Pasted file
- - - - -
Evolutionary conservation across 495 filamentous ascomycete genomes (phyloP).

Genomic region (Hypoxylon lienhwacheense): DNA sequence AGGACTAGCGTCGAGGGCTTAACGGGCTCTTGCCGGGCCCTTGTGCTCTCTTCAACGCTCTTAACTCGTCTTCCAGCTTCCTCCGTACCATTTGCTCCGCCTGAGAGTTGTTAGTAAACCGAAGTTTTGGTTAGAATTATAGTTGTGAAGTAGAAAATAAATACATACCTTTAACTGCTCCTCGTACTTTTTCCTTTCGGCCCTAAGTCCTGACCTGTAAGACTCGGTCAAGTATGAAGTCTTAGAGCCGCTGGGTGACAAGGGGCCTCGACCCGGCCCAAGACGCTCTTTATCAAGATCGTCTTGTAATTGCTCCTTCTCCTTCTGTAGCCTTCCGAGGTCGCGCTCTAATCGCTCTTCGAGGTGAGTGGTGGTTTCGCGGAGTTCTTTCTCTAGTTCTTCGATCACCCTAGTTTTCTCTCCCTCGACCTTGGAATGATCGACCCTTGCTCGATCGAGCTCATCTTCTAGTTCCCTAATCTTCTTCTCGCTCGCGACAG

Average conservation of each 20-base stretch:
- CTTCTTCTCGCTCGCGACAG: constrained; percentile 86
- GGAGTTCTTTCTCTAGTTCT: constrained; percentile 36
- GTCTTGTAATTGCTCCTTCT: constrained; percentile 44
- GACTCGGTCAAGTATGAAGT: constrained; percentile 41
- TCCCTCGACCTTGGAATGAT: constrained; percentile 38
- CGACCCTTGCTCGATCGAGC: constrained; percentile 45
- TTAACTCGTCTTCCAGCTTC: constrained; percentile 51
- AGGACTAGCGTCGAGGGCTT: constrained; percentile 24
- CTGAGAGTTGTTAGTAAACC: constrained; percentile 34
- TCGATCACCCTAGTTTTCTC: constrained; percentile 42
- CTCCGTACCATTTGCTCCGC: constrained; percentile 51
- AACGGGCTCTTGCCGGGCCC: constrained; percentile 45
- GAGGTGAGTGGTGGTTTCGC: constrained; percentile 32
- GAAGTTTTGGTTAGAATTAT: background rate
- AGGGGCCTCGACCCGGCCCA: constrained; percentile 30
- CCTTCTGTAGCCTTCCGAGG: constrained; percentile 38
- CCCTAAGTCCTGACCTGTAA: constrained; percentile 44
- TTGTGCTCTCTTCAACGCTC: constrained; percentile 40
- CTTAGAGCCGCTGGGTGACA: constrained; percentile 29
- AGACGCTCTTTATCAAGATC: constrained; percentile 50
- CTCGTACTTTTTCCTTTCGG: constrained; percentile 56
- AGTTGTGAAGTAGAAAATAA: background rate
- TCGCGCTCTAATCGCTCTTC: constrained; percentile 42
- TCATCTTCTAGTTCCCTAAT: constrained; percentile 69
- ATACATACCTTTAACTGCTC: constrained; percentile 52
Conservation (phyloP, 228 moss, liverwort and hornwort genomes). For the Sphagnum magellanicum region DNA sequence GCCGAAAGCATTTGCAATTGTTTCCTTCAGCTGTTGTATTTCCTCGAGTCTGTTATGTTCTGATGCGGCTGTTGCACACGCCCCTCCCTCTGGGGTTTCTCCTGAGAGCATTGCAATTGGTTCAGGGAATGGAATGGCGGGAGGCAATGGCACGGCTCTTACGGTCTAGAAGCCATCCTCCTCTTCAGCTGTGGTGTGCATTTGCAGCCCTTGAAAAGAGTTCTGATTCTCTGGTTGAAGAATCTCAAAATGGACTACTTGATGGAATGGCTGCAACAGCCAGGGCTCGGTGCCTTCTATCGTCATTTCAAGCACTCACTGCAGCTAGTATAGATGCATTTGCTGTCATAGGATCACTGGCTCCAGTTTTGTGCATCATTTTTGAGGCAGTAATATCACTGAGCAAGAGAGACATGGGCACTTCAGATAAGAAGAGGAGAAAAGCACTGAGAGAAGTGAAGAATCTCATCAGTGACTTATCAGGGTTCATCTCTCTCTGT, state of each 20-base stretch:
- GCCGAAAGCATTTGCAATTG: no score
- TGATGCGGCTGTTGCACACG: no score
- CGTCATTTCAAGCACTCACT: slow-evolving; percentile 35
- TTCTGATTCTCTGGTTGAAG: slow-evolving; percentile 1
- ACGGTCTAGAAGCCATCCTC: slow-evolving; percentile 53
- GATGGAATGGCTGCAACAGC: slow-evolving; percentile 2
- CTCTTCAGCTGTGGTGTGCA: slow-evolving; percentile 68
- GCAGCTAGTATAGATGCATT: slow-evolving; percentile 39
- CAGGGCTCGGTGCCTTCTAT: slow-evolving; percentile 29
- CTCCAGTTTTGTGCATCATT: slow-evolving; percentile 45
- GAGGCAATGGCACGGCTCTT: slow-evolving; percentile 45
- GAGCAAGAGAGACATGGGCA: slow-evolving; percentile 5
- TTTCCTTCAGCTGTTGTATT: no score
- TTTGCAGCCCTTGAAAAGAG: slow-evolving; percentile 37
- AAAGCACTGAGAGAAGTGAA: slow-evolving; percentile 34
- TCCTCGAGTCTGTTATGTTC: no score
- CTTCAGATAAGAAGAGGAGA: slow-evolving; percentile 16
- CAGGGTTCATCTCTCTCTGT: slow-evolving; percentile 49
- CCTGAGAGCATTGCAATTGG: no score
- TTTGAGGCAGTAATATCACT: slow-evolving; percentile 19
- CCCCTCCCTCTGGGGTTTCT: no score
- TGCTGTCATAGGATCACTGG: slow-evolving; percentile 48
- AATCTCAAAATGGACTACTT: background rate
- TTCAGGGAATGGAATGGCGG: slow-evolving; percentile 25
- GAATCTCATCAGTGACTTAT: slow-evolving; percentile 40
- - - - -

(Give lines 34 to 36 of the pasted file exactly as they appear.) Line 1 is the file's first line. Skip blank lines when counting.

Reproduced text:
- ACGGTCTAGAAGCCATCCTC: slow-evolving; percentile 53
- GATGGAATGGCTGCAACAGC: slow-evolving; percentile 2
- CTCTTCAGCTGTGGTGTGCA: slow-evolving; percentile 68